Articles on: Interpreting your results

Your Results: Hydrogen & methane

Bacterial Fermentation in the Gut

Gases are produced directly during fermentation by the bacteria in your gut. Bacterial fermentation is normal and healthy. In fact, it helps to keep our body and gut in good shape. Fermentation only becomes problematic if a rapid build-up of these gases occurs, as it can cause bloating, pain and other symptoms.


An important point to keep in mind is that hydrogen levels tend to be more responsive to what you eat. This makes hydrogen more useful for assessing which foods you can digest best.

When it comes down to it, before now, it hasn’t ever been possible to measure hydrogen and methane levels day-to-day. This means that it’s not yet known by the scientific community what to fully expect and what the levels of hydrogen and methane will mean for you. You’re exploring new ground. By tracking what you eat and how you feel, along with your breath measurements, you can better understand your unique digestive system.


Most people have methanogens in their gut. These are a type of microbe that can convert hydrogen to methane. The more methanogens you have, the more methane will be produced. The number of methanogens increases with age, but also relates to diet, ethnicity and factors like medications.

Despite most people having methanogens in their gut, it's important to be aware that you must have a certain amount of methanogens in your gut in order to produce enough methane that is detectable in the breath. Therefore, some people may see no methane in their breath test results.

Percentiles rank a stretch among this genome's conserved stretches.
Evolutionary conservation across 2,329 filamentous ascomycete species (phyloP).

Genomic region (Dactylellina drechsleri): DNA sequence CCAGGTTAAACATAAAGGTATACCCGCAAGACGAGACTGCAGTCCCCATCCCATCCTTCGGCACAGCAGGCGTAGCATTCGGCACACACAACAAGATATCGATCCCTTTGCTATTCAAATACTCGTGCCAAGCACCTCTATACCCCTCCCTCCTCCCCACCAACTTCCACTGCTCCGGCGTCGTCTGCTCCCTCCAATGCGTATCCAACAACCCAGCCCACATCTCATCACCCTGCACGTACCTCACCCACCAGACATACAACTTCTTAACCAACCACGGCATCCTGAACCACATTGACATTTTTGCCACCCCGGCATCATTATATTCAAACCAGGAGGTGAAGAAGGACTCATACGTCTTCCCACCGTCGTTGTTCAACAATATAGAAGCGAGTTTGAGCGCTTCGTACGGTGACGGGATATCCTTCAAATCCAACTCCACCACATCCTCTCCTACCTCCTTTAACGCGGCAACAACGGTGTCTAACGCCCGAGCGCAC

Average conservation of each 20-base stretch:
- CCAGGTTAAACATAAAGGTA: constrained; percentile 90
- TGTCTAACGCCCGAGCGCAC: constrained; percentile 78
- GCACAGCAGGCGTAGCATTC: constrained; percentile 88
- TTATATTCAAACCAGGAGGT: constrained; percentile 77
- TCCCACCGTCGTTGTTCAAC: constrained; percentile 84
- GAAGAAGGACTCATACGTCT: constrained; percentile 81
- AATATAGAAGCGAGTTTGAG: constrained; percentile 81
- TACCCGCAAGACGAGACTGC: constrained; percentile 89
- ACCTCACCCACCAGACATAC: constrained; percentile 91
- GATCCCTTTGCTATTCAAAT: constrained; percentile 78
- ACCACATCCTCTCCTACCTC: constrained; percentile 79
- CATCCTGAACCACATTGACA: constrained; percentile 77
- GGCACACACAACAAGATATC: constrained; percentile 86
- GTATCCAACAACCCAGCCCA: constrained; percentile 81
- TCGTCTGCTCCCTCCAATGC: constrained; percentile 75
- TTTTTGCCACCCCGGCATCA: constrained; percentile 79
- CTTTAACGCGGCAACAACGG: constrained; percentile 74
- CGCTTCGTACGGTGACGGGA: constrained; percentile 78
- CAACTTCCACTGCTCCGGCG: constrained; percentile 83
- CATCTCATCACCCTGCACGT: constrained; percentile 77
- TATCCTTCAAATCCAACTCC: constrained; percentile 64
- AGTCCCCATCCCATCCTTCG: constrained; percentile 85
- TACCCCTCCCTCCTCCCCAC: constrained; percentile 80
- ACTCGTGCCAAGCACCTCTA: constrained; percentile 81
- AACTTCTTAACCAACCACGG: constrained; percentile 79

There’s evidence that methane can act as a ‘neurotransmitter’ to slow down your digestion, which can be a factor in constipation. If you have constipation from time to time (or all the time), paying attention to methane levels could be helpful.

Your doctor might prescribe anti-microbials to reduce the amount of methanogens. What can often happen in this case is that your methane levels go down but your hydrogen levels shoot up. This makes sense, as to create a single methane typically requires 4 hydrogens, which means that the methanogens can actually be reducing the overall amount of gas in your gut.

Visceral Hypersensitivity & Symptoms

Those of us with gut issues are often more sensitive to the build-up of gases in the gut. This is known as visceral hypersensitivity.

However, each person has a unique symptom threshold. This links to how much gases you can tolerate before experiencing discomfort. You can find yours by keeping tracking of how your symptoms change in response to your breath levels. If you’re feeling good after a high score, it means you have a pretty good tolerance. However, it’s best to not to ever overload your gut with too much fermentation after every meal. Remember fermentation is healthy but balance is key.

Updated on: 07/12/2023

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